A life-changing surrogacy
Sir, – Since Alan Shatter’s “guidelines” were introduced (Home News, February 22nd) there has been much discussion in the media about the lack of legislation and also the “abuse” of the surrogate mother.
I think it is very important for the public in Ireland to understand that the lack of legislation refers to Ireland and not the countries where surrogacy is legalised. Our daughter was born in India, a country most of us would refer to as Third World; however this Third World country is way ahead of Ireland in protecting the rights of the surrogate mother and the child.
Before being accepted into the surrogacy programme in India, Michael and I had to undergo rigorous investigations into our background. We met our proposed surrogate mother and her family. All proposed surrogates in India receive full and informed counselling prior to being accepted into the surrogacy programme. They also have their own legal team who translate relevant documents into their language. All must have previously given birth to their own child. All surrogates are housed before, during and after the birth of the child: this is for their welfare and that of the child. During this time the surrogate is not allowed to do manual work and they are provided with a balanced and nutritional diet and all medical attention they require.
During our surrogate’s pregnancy we received scans of our baby every two weeks. In addition we received a full medical and progress report on the health of the surrogate and the progress of the baby on a twice weekly basis.
Robyn was born at 32 weeks, weighing just 3lbs. She was hospitalised in the neo-natal unit for a week before being discharged.
Our surrogate was kept in hospital for five days after the birth, after which time she returned to the surrogate accommodation for four weeks.
Before leaving India with our daughter we had to present ourselves to the Indian ministry for foreign affairs for a further investigation into our situation. This is to prevent child trafficking in the eyes of the Indian law.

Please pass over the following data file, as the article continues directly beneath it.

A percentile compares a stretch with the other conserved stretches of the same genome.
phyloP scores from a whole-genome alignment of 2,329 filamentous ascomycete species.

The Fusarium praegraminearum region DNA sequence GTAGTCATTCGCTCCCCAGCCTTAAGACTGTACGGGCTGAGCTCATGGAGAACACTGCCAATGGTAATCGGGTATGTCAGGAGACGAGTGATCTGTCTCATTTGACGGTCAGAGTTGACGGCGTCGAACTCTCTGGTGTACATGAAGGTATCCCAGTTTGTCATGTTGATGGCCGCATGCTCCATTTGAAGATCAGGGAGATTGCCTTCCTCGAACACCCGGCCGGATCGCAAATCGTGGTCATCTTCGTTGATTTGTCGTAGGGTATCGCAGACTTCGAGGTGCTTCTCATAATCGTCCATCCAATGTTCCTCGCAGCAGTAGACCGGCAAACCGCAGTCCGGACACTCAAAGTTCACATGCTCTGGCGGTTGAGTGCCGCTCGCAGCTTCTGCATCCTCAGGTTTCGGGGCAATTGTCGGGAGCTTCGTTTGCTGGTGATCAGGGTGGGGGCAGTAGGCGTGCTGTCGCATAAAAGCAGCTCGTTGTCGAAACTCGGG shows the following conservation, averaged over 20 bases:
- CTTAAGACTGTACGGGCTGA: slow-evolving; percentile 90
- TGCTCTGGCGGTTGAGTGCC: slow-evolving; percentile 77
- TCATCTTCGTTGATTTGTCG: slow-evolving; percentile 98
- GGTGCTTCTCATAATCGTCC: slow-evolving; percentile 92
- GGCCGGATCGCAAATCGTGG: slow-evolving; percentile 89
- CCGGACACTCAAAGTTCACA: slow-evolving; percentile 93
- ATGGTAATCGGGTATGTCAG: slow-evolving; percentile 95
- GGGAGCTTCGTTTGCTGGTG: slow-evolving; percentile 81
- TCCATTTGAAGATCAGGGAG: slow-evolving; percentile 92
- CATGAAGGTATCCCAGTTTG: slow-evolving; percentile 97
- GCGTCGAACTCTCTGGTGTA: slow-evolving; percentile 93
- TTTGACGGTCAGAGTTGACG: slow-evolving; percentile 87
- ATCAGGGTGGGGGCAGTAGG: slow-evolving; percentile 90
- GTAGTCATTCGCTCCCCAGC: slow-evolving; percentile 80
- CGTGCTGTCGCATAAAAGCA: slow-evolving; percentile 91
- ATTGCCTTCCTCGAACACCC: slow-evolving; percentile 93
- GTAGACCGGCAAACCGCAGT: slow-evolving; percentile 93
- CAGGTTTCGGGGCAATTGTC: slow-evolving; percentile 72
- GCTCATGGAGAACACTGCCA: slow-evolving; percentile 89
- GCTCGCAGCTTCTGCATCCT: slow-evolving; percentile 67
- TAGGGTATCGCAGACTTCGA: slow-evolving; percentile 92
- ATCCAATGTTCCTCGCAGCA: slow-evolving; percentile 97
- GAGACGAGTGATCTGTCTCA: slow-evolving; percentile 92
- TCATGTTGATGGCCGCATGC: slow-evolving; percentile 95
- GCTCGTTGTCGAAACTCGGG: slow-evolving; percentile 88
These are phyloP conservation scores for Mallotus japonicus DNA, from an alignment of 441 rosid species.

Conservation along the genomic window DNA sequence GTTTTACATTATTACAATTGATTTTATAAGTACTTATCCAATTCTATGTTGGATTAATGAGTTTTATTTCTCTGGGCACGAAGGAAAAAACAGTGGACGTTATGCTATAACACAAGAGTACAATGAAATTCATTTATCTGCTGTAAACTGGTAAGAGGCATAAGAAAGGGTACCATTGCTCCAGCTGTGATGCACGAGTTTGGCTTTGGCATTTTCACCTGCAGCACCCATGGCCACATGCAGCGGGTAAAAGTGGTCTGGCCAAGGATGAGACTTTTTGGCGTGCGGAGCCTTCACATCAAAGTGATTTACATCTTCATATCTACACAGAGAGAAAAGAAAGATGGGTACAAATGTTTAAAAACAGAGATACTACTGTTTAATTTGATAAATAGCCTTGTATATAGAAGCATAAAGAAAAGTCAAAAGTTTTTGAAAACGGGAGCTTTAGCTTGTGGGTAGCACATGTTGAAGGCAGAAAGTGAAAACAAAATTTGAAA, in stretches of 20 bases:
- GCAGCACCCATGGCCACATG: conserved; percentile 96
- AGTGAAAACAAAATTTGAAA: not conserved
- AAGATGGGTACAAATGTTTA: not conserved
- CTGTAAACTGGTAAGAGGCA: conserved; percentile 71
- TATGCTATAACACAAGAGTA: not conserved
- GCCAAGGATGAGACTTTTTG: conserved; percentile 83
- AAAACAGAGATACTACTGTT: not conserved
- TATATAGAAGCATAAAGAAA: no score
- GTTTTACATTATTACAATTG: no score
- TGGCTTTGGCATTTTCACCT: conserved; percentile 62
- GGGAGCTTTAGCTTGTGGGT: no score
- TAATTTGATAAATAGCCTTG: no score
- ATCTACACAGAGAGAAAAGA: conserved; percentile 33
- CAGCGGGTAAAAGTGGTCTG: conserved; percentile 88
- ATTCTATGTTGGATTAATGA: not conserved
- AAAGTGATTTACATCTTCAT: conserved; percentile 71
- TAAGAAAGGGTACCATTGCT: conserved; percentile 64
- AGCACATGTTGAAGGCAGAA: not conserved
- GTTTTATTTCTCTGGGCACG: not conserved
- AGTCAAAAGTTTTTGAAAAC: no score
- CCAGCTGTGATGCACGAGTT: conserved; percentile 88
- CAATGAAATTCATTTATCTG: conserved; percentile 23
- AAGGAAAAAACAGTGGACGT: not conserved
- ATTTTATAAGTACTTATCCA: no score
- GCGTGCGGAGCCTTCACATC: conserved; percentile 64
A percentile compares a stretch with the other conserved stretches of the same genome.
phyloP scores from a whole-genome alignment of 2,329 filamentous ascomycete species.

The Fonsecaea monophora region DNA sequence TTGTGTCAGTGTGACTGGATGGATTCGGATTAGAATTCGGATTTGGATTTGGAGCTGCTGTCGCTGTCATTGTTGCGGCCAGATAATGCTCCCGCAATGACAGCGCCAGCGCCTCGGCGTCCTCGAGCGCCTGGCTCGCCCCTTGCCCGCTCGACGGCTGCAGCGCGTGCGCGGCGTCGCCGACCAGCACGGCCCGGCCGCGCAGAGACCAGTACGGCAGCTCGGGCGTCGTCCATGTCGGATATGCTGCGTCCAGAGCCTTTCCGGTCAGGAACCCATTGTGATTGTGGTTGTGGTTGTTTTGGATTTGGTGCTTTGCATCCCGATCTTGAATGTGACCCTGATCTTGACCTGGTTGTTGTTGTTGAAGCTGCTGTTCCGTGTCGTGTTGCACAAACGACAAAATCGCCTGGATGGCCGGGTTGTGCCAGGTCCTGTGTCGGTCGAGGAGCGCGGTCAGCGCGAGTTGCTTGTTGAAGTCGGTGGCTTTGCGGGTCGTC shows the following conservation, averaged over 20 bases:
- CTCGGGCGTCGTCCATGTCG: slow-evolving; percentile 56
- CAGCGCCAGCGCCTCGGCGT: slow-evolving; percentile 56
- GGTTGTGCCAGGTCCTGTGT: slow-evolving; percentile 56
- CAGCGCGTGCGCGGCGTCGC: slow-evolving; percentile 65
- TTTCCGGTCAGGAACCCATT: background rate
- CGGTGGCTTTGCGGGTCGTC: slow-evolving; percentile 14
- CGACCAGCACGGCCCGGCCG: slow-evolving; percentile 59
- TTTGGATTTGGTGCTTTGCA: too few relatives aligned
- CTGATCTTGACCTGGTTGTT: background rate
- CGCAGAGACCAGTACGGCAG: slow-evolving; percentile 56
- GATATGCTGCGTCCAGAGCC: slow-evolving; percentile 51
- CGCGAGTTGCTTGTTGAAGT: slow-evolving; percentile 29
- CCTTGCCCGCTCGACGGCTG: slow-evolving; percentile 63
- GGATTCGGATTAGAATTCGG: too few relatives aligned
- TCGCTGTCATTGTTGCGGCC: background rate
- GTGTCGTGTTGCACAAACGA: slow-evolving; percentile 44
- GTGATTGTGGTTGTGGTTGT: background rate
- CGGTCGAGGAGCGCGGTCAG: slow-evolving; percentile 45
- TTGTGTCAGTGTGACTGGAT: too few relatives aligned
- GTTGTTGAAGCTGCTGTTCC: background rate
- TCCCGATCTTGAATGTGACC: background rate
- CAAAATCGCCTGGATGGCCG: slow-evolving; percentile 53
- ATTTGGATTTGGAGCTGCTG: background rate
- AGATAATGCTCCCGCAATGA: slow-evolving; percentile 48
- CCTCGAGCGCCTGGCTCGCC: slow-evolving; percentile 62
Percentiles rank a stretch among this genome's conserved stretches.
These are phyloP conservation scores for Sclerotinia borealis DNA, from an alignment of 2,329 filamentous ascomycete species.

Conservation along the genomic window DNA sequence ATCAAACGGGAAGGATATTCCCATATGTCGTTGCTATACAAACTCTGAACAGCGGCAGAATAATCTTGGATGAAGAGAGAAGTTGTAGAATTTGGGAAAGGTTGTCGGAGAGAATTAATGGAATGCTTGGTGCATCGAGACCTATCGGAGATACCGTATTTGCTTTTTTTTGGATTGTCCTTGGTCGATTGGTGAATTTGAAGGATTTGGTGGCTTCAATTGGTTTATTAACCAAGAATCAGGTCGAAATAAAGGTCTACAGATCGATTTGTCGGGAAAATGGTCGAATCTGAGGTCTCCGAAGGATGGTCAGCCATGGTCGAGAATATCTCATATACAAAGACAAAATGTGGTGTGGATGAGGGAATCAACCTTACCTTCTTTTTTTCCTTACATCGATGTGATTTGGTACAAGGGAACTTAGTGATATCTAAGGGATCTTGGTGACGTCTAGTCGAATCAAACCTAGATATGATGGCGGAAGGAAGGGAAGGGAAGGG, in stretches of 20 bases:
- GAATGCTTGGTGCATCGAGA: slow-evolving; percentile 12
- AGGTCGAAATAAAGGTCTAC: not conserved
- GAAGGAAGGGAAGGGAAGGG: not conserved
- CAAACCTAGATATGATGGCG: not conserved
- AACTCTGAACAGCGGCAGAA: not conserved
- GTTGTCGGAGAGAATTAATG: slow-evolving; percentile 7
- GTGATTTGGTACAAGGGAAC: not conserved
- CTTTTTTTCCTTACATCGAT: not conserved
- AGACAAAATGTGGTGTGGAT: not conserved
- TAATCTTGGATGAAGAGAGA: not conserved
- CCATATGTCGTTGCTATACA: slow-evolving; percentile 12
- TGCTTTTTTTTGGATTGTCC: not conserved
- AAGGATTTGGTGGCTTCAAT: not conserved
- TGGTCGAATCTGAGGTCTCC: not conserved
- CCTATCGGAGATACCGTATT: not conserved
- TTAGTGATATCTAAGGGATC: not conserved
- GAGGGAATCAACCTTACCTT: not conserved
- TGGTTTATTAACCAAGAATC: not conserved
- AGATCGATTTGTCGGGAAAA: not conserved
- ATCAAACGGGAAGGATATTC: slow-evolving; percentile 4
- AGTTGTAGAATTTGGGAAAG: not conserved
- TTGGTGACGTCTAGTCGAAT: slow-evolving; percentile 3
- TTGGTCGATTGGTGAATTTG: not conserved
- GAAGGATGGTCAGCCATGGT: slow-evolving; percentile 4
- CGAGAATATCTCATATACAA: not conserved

In terms of the surrogacy arrangement: it is all done before a team of lawyers, representing both the commissioning parents and the surrogate. All medical and associated expenses incurred prior, during and after the process are the responsibility of the commissioning parents.
The experience for both us and our surrogate has been life- changing.
Our surrogate now has a home and is able to provide an education for her two children. If this is abuse then, I am all for abuse.
In Alan Shatter’s “guidelines” he suggests commissioning parents leave their children abroad, while they, the parents return to Ireland to battle the courts for a declaration of parentage in the hope of receiving a passport and therefore a means of bringing their child home. In the case of an animal, at least it can be brought into the country and quarantined here.
Since returning to Ireland, we have been to court on several occasions. We’ve brought our lives and that of our daughter into the public domain in order to raise the profile of surrogacy and the lack of legislation in Ireland. Robyn is now 18 months old, to date she has no parents, no guardians, no citizenship and no passport. I think this clearly shows which is the Third World country! – Yours, etc,